Researchers at the University of North Carolina at Chapel Hill School of Medicine have uncovered the genetic architecture controlling the growth of the collateral circulation - the "back-up" blood vessels that can provide oxygen to starved tissues in the event of a heart attack or stroke.
The new knowledge could help inform the current development of what are called collaterogenic therapies - drugs or procedures that can cause new collaterals to form and enlarge before or after a person suffers tissue damage from a blocked artery in the heart, brain, or peripheral tissues.
"This has really been the holy grail in our field, how to get new collaterals to form in a tissue with few in the first place" said senior study author James E. Faber, PhD, professor of cell and molecular physiology at UNC. "Our thesis has been that if we can figure out how these endogenous bypasses are formed in the first place in healthy tissues, what mechanisms and genetic pathways drive this, and collaterals abundance varies so widely in healthy individuals, then we may have our answer."
The results of the research, published in the August 20, 2010, issue of the journal Circulation Research, is the first to pinpoint a portion of the genome associated with variation in the density and diameter of collateral vessels.
"This may well be the seminal paper in one of the most important mysteries in vascular biology: the mechanisms controlling collateral formation in the arterial tree," wrote Stephen Schwartz, a professor of physiology at the University of Washington, in a review of the study for Faculty 1000.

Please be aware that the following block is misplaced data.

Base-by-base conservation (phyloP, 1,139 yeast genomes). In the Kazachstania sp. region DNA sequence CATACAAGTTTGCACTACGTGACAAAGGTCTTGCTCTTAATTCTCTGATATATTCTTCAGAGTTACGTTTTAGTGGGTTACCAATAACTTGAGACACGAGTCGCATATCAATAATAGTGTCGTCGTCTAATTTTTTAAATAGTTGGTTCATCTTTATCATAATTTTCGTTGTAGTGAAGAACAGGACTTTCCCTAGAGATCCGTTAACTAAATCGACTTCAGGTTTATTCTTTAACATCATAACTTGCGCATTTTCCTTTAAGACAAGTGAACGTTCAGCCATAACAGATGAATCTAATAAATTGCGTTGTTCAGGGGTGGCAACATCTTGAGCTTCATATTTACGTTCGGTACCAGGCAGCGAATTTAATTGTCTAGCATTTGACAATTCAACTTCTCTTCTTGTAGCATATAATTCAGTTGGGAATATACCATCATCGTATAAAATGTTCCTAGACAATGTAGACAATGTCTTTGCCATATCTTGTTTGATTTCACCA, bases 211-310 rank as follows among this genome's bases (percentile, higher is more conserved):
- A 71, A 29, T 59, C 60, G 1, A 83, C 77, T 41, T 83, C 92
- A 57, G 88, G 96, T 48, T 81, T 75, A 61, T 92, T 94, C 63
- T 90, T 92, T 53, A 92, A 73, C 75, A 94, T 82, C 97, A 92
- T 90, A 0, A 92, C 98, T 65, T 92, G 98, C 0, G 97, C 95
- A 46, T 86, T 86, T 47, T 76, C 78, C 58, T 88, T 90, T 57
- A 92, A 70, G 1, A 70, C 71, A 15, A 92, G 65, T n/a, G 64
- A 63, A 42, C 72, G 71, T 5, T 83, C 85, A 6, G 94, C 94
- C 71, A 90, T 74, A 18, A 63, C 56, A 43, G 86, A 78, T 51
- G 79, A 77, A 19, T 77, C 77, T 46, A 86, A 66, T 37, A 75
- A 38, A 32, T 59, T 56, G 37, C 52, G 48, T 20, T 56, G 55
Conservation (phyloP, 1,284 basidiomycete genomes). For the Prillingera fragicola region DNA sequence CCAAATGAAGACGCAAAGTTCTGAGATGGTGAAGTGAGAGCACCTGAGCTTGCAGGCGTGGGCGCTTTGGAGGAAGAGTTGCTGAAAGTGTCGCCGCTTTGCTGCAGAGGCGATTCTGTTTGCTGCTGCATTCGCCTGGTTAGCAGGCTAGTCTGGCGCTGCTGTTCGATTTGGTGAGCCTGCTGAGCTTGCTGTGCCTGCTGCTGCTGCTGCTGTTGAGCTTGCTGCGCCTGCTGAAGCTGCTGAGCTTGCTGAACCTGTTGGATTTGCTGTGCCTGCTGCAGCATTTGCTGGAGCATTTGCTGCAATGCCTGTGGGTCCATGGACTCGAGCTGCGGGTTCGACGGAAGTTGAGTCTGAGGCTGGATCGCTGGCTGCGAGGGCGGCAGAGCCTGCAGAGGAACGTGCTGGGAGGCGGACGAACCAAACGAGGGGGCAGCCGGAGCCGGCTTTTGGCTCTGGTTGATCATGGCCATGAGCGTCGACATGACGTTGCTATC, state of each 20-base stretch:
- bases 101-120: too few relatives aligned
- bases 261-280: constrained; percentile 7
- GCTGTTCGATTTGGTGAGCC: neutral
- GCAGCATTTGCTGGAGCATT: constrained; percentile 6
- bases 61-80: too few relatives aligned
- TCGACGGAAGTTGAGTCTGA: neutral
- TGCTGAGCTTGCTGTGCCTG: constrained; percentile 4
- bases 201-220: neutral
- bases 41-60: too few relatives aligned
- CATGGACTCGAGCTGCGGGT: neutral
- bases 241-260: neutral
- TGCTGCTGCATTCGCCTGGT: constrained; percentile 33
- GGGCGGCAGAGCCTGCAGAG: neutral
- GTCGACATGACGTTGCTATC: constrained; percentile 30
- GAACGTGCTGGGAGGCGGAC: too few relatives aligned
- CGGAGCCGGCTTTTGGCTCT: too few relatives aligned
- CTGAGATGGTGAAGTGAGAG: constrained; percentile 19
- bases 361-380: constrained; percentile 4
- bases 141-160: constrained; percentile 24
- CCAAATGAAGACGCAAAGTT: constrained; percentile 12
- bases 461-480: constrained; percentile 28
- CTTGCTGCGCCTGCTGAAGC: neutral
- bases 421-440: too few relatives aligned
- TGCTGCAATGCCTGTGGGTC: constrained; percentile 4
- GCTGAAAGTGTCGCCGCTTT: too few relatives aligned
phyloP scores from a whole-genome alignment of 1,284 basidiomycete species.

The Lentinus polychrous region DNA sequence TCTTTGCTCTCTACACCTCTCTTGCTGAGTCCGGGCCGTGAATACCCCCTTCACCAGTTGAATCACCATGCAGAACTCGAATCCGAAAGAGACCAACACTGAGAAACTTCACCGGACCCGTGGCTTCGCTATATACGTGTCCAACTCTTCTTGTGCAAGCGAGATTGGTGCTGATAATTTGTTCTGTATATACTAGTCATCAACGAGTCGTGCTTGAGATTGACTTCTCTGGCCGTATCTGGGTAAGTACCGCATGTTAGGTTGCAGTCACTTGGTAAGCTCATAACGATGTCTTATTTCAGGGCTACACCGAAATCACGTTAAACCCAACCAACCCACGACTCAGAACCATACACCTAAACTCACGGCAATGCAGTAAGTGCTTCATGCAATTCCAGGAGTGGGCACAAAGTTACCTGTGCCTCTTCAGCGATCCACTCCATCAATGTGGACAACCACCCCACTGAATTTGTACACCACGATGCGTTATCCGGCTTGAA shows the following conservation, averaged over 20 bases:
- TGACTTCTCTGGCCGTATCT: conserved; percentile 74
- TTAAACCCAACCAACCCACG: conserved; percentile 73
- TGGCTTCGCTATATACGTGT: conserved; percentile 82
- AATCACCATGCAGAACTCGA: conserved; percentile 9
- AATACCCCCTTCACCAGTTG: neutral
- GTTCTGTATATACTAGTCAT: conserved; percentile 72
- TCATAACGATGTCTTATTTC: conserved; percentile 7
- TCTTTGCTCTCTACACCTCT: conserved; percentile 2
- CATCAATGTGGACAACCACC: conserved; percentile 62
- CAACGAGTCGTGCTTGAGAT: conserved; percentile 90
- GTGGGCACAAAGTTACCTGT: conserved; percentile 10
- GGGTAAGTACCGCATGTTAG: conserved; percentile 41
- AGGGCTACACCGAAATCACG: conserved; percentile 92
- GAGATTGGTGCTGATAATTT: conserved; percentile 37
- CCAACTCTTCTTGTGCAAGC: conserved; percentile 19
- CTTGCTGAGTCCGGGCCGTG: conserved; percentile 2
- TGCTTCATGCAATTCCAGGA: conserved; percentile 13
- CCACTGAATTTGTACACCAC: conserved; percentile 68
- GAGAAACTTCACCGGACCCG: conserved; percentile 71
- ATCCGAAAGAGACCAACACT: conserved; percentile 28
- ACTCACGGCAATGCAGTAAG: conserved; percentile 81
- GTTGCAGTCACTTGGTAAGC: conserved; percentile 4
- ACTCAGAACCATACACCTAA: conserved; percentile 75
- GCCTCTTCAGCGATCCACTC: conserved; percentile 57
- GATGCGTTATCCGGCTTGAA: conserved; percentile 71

The UNC research, conducted in animal models, combined classical genetic mouse crosses with a new genomic technology called association mapping to identify the section of DNA involved, starting with the whole genome, narrowing it down to several hundreds of genes and finally landing on nine candidates on mouse chromosome 7.
The researchers are now looking at these genes to see if any one of them is responsible for variation in collateral formation. Faber says they also cannot discount the possibility that it is not genes that are the deciding factor, but rather regulatory DNA or RNA elements that also reside in that same section of the genome. Either way, Faber hopes they can discover a sequence that could one day be used to predict who is most likely to develop a severe heart attack, stroke, or peripheral limb disease so those individuals can either modify their lifestyle or receive collaterogenic drugs to acquire new and potentially life-saving collateral vessels.